Welbutrin (buproprion) might offer potential BP increase and fall short of full on stimulants (still lending itself to insomnia for some folks though). ProVigil might do this indirectly a little too but not sure how much it's known for that. The SSNRI's sometimes boost BP I think. All these less direct options get tricky and are probably quite "trial & error" like everything else.

Share this post


Link to post
Share on other sites

Cat_Lady, my daughter takes both propranolol and paxil, so you can mix a beta blocker and an SSRI.

Share this post


Link to post
Share on other sites

Thank you, Dakota. That's a relief.

Now...I have to figure out how much midodrine I have left. I assume I'll have to wean off! Anyone else think they will, too?

Share this post


Link to post
Share on other sites

I don't think there are good substitutes. It should stay available in foreign countries. I think this must be fought - it has given my daughter her life back. This is all about money - it always is with drugs!!!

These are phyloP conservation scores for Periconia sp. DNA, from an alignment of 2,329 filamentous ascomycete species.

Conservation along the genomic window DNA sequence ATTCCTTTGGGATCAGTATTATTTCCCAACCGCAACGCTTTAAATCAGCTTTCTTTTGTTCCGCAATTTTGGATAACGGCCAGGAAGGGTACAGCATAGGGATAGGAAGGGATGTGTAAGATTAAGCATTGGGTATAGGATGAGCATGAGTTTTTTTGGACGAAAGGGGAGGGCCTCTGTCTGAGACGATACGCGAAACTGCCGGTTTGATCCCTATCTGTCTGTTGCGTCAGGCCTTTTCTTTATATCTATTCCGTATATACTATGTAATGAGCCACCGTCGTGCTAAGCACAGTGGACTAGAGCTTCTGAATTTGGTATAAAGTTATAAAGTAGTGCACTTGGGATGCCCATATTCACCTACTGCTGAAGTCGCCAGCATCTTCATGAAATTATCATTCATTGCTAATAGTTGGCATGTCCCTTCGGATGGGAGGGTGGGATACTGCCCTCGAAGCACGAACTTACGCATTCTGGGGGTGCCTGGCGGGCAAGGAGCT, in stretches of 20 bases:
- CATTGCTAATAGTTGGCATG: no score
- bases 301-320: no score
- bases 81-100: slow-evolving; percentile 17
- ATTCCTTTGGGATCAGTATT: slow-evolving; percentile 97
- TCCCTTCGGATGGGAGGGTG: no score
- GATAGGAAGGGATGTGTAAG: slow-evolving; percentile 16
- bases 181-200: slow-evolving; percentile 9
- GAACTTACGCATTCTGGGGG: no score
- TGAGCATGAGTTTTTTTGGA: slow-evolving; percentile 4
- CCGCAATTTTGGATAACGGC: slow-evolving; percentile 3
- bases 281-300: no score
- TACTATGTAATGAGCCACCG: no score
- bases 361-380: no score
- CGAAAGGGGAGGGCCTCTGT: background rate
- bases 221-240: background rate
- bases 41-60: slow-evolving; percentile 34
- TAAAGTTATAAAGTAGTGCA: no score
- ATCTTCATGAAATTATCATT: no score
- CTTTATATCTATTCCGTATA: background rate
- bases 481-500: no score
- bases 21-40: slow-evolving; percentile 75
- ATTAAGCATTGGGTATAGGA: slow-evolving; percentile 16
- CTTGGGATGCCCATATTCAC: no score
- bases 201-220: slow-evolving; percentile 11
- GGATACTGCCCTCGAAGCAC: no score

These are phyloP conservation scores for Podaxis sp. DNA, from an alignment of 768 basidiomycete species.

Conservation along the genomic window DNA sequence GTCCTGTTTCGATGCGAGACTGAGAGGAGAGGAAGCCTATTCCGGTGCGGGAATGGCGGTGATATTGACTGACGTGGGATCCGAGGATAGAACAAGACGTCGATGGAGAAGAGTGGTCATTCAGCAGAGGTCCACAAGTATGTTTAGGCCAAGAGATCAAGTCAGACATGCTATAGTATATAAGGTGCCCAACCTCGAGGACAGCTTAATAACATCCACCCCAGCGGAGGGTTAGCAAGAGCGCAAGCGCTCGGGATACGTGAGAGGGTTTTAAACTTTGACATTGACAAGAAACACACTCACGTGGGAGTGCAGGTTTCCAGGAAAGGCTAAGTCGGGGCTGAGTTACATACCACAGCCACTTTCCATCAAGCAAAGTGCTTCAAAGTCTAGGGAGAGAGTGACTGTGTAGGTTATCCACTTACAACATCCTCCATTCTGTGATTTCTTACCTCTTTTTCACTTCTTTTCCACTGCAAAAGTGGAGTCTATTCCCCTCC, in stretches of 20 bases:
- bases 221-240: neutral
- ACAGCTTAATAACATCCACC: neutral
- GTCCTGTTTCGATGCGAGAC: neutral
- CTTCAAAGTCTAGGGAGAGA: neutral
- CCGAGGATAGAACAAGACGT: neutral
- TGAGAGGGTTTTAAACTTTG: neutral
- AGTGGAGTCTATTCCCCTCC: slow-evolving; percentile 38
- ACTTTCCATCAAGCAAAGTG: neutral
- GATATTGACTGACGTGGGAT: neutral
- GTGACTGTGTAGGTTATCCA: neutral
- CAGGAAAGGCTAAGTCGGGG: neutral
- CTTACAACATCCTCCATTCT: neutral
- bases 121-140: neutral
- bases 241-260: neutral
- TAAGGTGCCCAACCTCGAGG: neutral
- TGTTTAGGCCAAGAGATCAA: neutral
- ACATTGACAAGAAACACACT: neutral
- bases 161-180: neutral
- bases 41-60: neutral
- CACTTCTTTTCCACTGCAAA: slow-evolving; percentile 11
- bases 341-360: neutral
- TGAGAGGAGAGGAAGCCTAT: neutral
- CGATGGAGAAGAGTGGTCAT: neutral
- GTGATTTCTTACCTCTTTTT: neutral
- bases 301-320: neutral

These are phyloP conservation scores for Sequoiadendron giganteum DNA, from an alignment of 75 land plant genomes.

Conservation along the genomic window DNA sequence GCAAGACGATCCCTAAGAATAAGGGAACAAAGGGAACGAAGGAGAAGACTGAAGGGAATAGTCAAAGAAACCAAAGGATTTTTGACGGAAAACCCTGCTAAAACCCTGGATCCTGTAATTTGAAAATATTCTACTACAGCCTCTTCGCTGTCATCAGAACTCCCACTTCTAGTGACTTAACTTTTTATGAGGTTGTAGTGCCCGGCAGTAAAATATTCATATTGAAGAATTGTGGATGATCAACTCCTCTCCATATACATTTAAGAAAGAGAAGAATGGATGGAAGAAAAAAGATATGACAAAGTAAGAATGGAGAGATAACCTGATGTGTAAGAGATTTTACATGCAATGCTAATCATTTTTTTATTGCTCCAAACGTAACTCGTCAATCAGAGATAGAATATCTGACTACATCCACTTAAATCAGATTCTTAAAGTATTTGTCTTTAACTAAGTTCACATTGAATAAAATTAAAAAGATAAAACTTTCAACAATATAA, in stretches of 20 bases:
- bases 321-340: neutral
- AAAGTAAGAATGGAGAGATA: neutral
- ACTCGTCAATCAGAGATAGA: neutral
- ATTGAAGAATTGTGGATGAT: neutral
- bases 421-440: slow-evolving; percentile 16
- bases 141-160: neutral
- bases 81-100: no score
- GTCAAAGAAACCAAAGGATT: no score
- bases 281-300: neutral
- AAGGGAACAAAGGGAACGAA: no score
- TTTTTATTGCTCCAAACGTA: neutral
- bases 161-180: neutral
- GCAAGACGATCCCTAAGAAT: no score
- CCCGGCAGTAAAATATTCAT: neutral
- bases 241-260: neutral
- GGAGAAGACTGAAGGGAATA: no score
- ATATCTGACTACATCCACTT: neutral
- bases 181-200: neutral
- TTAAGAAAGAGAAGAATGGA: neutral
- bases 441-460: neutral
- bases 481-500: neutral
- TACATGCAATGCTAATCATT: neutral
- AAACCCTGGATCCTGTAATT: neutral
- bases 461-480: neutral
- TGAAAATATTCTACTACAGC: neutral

louise

Share this post


Link to post
Share on other sites

I just started taking Midodrine today, and I live in Canada. It hasn't been available recently but my pharmacist was told that it should be again relatively soon. I called a Canadian online pharmacy and they said they should have it again in about two weeks. I am new to the forum - I have had trouble with dysautonomia for 26 years but didn't know what it was, and am just in the process of getting diagnosed now. I don't know if you can get my email address through the site, but I'd be happy to keep people posted re availability of the drug up here.

Share this post


Link to post
Share on other sites